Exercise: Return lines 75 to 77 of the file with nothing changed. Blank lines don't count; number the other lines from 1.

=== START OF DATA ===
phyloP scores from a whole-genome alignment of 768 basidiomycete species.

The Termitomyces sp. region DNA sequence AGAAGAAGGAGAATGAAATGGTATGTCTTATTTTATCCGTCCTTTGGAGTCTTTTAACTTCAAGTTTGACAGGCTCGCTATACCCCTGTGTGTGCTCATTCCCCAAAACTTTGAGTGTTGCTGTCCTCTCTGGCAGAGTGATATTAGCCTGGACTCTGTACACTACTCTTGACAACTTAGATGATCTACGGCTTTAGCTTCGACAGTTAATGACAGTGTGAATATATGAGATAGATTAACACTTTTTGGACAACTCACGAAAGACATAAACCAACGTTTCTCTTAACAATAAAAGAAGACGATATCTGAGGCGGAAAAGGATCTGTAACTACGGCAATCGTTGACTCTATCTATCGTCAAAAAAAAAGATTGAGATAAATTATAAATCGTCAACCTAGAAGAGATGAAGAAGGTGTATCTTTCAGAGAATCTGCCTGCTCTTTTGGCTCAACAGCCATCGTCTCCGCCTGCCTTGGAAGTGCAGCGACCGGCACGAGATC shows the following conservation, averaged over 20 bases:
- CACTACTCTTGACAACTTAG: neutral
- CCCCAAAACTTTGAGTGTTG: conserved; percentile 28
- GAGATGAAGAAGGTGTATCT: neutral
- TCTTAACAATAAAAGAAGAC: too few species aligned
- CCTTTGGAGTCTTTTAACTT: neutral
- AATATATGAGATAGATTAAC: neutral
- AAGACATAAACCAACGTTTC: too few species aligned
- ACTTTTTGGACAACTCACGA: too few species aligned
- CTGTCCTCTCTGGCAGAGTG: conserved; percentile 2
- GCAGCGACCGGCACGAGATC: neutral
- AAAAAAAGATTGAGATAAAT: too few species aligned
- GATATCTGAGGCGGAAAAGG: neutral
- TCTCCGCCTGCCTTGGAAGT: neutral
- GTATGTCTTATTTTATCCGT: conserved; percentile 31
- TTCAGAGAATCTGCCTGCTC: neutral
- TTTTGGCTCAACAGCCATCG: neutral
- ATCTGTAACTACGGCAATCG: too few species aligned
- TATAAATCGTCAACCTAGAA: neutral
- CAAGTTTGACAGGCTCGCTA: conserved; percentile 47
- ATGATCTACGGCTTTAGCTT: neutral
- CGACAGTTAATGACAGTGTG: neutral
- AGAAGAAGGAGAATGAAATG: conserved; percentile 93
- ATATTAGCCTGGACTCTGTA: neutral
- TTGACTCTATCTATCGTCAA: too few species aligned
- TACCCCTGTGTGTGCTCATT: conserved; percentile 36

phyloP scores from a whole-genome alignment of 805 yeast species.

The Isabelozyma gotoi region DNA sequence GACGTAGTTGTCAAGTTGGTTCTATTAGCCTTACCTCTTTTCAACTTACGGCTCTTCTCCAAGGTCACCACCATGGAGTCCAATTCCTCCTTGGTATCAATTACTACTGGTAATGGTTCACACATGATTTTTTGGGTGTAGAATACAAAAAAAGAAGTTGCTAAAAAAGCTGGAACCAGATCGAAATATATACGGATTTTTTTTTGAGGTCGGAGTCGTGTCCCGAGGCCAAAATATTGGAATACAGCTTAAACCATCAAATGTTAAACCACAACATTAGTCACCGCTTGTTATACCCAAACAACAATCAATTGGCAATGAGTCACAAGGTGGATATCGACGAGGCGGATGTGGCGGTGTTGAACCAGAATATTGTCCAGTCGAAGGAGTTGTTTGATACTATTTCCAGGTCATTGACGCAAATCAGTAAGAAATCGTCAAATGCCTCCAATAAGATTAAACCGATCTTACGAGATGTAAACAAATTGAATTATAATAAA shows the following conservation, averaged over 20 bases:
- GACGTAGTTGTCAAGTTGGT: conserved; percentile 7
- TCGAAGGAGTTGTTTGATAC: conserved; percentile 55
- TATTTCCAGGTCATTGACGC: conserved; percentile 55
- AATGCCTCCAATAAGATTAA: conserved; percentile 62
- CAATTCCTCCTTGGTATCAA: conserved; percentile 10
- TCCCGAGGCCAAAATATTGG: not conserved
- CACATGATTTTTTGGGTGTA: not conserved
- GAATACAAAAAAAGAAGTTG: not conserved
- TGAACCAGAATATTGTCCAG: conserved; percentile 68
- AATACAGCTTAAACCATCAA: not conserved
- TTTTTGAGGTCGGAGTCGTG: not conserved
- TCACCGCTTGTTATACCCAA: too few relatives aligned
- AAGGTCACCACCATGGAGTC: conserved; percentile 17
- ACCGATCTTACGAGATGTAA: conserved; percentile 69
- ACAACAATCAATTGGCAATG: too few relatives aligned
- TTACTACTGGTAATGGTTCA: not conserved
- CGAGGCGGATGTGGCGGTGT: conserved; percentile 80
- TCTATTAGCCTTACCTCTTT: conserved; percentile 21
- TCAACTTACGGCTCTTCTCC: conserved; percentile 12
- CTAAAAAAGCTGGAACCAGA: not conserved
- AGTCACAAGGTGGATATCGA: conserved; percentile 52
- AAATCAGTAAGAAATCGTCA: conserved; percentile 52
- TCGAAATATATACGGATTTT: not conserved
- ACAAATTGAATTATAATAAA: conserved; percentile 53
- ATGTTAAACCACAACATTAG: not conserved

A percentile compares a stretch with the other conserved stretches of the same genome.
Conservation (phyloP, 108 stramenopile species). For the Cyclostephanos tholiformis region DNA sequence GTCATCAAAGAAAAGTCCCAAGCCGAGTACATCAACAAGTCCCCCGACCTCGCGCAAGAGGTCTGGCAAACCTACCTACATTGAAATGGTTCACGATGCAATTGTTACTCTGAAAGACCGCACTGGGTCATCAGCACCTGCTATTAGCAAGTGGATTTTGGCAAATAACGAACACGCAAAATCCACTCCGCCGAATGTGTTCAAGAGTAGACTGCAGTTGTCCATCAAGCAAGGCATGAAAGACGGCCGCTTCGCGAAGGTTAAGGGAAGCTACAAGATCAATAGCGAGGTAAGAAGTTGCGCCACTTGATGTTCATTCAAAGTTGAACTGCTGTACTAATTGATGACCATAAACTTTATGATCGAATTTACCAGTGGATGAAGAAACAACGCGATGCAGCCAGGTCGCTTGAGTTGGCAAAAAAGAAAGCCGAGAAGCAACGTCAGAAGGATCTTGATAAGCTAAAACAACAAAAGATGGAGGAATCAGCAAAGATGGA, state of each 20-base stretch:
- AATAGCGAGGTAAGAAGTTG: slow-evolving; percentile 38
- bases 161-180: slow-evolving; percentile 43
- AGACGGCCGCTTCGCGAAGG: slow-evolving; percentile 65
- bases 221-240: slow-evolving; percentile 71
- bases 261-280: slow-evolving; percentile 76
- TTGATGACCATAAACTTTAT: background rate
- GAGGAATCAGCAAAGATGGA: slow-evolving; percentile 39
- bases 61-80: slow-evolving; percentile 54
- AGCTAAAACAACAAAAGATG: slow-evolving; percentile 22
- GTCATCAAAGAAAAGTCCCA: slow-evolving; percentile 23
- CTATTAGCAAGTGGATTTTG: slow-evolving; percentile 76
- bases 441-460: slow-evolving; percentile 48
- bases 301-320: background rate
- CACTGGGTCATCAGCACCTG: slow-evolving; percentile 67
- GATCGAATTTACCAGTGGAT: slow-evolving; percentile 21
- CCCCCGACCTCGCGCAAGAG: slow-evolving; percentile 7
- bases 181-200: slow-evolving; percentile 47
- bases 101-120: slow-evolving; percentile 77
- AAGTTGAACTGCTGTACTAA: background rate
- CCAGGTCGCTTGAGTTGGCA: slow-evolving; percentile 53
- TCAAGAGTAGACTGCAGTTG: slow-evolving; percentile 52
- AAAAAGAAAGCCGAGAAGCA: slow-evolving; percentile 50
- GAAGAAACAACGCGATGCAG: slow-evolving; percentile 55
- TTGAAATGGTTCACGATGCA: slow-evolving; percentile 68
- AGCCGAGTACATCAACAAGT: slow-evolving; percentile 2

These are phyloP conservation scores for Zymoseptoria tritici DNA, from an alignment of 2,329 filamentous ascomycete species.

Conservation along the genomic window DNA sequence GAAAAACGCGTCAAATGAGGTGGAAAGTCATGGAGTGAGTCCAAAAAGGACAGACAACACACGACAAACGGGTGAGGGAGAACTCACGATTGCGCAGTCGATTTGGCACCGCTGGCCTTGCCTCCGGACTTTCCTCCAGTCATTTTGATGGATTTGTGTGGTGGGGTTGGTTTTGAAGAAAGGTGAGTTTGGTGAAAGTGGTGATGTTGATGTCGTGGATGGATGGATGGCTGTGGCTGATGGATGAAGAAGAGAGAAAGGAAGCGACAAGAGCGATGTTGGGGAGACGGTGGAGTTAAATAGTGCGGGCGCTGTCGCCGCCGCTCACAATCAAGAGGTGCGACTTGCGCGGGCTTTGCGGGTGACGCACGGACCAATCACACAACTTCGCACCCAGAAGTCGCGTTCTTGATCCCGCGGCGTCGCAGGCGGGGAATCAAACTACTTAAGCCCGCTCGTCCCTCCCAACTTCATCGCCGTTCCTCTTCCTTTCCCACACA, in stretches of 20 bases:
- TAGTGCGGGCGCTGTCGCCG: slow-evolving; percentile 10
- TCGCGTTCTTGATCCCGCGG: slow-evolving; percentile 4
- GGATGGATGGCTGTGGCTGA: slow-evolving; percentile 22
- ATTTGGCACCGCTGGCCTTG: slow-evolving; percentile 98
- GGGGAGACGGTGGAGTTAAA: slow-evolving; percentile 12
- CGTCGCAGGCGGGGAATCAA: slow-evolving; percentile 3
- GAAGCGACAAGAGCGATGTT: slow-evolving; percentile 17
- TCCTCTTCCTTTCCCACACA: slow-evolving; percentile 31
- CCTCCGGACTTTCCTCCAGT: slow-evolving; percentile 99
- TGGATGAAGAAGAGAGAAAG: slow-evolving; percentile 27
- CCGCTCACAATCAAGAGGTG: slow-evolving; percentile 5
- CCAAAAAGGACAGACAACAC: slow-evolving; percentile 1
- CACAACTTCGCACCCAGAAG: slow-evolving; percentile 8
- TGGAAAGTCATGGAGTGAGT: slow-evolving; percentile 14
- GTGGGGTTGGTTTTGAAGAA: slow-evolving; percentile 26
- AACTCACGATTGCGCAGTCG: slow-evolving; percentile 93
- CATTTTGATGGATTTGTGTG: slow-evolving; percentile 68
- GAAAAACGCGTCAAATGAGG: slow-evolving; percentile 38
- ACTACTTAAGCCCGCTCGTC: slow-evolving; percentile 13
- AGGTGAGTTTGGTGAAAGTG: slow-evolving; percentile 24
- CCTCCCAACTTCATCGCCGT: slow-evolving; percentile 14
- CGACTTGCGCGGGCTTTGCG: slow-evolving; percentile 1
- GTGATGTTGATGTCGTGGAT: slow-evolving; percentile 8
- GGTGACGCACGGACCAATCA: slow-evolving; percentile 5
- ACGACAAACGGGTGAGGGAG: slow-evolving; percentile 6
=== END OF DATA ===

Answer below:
- AAGTTGAACTGCTGTACTAA: background rate
- CCAGGTCGCTTGAGTTGGCA: slow-evolving; percentile 53
- TCAAGAGTAGACTGCAGTTG: slow-evolving; percentile 52